Layering for Travel - Everything You Need to Know
Have you ever been told the key to packing light or packing for cold weather is layering? If you're like most people, "layering" might be a foreign concept to you. It's also pretty tricky to get right without some helpful tips or a lot of trial and error.
What is Layering, Anyway?
Layering is part art and part science. Wearing layers successfully means blending being comfortable moving, being a comfortable temperature, and not looking like a crazy person.
Layering for Warmth
The best time for layering is when you're traveling to an area with large temperature swings, or going on a trip with 2 different climates. Areas like deserts or areas close to the poles tend to swing dramatically. It might be 30 when you wake up, 75 in the middle of the day, and drop down to 40 after sunset while you're still out. And herein lies the problem: you can't dress for cold weather, you probably shouldn't dress for warm weather. So you must layer.
For women and men, layering usually means a shirt, long sleeve shirt and some sort of outer wear, like a comfy sweater, sweatshirt, or cardigan to round out the layers. You can throw on a vest too if you're feeling like your torso needs a bit extra warmth. All that sounds fairly straightforward, but what happens when you need to layer your lower half. This gets tricky because you don't usually see someone stripping off their outer layer of pants like you do with a sweater.
Layering, despite its ability to help you stay comfortable in multi-temperature environment, will also keep you extra warm in super cold areas. Want to climb The Wall in Westeros, aka a glacier in Iceland? You can do that by looking for 2 things: merino wool base layers and fleece or flannel lined pants. You need merino base layers like the ones sold at REI or Kathmandu. I'm a big fan of Kathmandu. They're a New Zealand based company, so US customers will have to get it shipped, but it's sooooo worth it. Kathmandu makes clothing worthy of hiking Mt. Cook/Aoraki as well as Everest itself.
You can also up the ante by wearing knee-high socks and doubling (or tripling) the socks you wear. Going somewhere extra chilly? Get yourself a pair of cold-weather shoes.
Layering for Packing Light
Layering is also a supremely helpful skill when you want to pack light for your travels. We all start with great intentions, but most of us typically overpack for our trips. As you travel more and more, you may want to pack more efficiently and pack lighter than the trip before. Whether you are staying close to home or flying around the world, maximizing both space and weight allowances is becoming incredibly important. Taking intra-country flights in smaller areas, like New Zealand or Portugal, almost always results in getting your carry on weighed in addition to your checked bag. Most airlines cap your carry on (not your personal item) at 7kgs or about 15 pounds. No matter how you travel, packing light is a lifesaver.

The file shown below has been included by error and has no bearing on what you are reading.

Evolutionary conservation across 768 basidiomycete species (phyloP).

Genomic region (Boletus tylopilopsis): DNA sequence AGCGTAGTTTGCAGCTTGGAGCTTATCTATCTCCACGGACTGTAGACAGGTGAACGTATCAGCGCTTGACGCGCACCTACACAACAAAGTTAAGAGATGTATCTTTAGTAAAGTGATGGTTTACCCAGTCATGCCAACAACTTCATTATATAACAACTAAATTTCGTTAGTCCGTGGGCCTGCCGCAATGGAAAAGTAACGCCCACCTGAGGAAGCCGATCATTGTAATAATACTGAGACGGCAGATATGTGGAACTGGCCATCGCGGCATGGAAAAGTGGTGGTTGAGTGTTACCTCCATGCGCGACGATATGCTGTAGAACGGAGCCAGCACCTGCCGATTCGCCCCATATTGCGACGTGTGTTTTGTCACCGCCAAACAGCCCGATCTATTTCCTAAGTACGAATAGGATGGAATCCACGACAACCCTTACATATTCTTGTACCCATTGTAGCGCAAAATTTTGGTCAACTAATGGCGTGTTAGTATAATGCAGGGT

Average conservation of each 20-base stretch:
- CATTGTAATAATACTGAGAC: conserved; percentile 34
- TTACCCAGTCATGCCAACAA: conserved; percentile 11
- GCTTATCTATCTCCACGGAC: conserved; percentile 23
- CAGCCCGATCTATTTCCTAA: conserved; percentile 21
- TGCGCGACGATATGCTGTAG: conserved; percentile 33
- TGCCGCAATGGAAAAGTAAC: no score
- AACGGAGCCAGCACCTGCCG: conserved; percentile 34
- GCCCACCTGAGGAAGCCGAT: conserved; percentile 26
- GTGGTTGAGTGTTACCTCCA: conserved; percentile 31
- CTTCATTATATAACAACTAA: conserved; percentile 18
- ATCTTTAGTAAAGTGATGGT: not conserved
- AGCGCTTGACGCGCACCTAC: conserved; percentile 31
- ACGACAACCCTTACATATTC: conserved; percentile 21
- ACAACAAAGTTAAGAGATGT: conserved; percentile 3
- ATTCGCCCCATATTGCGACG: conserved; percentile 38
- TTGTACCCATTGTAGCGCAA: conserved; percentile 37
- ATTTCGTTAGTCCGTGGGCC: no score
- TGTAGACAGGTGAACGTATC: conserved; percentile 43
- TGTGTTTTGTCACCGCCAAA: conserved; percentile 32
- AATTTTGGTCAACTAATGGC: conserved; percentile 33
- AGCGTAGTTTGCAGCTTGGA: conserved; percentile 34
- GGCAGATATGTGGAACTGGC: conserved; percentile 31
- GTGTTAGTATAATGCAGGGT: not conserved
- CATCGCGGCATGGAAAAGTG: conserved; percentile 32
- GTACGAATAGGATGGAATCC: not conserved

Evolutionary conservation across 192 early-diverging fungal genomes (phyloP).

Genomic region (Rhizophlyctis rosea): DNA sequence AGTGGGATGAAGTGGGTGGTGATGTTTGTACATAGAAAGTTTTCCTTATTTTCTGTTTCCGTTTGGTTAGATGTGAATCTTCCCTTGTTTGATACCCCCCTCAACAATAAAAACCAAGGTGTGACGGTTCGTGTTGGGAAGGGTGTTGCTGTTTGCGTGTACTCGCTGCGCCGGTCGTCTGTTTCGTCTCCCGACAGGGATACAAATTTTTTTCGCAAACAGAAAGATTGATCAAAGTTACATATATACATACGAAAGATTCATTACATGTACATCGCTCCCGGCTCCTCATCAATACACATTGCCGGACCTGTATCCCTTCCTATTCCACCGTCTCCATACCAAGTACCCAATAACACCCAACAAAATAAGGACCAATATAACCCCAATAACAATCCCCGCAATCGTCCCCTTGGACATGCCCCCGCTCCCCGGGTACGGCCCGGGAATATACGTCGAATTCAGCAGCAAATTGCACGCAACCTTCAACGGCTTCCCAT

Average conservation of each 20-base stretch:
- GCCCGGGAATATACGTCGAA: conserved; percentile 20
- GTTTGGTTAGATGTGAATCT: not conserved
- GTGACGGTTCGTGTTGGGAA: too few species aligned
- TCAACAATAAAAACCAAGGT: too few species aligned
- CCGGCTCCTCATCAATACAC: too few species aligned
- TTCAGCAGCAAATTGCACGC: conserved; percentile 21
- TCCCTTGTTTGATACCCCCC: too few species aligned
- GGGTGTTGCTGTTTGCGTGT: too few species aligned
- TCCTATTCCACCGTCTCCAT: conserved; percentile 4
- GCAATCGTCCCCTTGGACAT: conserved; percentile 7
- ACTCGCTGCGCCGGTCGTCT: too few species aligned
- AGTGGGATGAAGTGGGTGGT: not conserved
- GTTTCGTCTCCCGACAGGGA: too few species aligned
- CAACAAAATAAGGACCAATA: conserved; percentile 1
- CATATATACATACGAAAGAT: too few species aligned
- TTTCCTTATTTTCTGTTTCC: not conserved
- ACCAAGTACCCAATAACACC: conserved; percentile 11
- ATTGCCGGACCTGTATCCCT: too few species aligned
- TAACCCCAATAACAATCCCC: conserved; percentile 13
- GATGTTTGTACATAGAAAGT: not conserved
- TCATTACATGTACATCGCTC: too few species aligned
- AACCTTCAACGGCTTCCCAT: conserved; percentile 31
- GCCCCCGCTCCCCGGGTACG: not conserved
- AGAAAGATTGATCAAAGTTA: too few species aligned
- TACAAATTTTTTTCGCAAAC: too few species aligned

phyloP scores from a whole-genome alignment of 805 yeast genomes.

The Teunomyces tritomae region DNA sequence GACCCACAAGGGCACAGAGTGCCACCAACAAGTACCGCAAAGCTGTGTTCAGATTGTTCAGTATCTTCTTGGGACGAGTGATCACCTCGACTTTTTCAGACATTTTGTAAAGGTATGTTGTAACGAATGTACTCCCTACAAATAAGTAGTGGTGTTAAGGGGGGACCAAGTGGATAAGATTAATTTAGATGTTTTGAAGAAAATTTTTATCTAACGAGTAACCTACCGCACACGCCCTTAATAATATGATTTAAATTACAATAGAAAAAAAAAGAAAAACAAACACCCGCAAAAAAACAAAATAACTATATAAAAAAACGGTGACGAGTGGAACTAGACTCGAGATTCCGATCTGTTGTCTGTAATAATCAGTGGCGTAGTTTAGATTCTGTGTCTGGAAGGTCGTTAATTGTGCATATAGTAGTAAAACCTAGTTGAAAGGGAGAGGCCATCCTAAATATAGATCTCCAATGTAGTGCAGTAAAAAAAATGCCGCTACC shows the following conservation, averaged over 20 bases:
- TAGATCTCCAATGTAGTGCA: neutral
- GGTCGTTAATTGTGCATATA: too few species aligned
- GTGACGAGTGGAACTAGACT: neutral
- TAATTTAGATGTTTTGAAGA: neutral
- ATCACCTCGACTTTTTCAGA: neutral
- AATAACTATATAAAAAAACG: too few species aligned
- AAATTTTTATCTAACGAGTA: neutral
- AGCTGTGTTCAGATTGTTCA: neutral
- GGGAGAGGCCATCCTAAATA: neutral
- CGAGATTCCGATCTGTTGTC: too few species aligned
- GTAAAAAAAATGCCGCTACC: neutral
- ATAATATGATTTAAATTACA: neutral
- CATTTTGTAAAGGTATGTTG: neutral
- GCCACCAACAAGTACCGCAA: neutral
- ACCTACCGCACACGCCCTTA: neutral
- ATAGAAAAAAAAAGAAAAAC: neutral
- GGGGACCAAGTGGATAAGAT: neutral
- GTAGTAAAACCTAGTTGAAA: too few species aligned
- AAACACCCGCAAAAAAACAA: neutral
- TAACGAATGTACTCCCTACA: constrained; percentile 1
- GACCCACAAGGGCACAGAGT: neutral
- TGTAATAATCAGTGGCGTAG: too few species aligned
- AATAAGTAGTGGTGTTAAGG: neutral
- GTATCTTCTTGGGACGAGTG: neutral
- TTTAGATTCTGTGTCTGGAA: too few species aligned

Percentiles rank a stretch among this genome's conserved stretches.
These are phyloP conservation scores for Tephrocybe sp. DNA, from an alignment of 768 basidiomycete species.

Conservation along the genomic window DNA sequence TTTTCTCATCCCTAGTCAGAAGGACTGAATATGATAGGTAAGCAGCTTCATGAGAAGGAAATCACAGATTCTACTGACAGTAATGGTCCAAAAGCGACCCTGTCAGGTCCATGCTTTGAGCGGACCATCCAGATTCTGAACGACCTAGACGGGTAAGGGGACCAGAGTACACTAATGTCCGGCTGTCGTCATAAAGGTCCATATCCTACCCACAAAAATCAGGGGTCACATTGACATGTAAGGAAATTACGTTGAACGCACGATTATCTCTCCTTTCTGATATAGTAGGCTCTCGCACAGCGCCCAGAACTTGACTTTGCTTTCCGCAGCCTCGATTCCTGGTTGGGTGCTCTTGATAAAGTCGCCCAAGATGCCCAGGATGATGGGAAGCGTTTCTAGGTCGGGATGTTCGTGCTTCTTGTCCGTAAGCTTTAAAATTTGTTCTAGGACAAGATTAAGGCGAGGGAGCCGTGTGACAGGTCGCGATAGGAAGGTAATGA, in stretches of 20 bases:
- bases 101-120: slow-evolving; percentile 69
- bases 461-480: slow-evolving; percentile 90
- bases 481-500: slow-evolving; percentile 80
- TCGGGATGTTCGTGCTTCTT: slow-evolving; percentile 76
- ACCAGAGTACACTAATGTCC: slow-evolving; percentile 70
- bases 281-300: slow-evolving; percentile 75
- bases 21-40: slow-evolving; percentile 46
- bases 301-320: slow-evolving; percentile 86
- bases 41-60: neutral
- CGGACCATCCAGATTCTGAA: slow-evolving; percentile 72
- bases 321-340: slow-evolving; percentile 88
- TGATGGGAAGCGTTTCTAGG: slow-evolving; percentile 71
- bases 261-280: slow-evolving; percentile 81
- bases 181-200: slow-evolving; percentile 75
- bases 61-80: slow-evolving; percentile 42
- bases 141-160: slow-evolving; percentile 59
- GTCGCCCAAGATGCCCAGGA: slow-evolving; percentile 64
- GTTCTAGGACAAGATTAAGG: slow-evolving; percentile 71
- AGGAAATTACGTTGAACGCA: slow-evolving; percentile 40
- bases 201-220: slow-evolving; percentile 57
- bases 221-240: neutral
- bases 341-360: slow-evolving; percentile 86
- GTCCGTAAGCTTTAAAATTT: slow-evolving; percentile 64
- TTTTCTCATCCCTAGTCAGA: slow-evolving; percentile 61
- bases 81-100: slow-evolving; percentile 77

The biggest part of packing light in any bag is planning. Check out my Packing for an Extended Vacation video (it's just 2 minutes) for some helpful tips. (Shameless plug!)
Now that you've watched the adorably dorky video, it's important to be mindful about what you pack.
While there are countless tips, tricks, and plans to help men and women pack light for trips, I'm here to tell you the dirty secret to packing ultra-light:
Plan to do laundry.
There. I said it. It's not sexy, it's not glamorous, and it doesn't even let you use your organizing skills. It just is… laundry.
How to do laundry while traveling, you ask? It's quite easy. There are these really handy laundry sheets that are non-liquid and easily packable. You fill up your bathroom sink with water, pop in a sheet or two, soak, rinse, wring, and hang to dry. Easy peasy. The key to successful on-the-road laundry is packing quick-drying clothing. If you pack quick-drying base layers, shirts, you don’t typically have to wash the heavy things like jeans and sweaters. While washing clothes while traveling is a great way to pack light, you also should look at the actual gear you have. Sturdy suitcases are heavy, but durable, so you have to find a good one that balances durability, spaciousness, and weight.
You can think of things in two ways:
- Way #1: you pack ultra light and do a bit of laundry while traveling.
- Way #2: You plan to avoid laundry at all costs (because, hey, you're on vacay).
- Secret Option 3: Have your laundry sent out. This is the Five Star Traveler solution. Having laundry sent out while staying at a hotel is awesome and extremely convenient. It can also get costly depending on how much you have sent out and how often. However, if you want to splurge (hey, you are on vacay), having some clothes sent to be cleaned is the way to go.
The trick to mastering the art and science of layering lies in knowing what you'll do, where you'll be, how light you're packing, and how much time you'll be spending in different climates.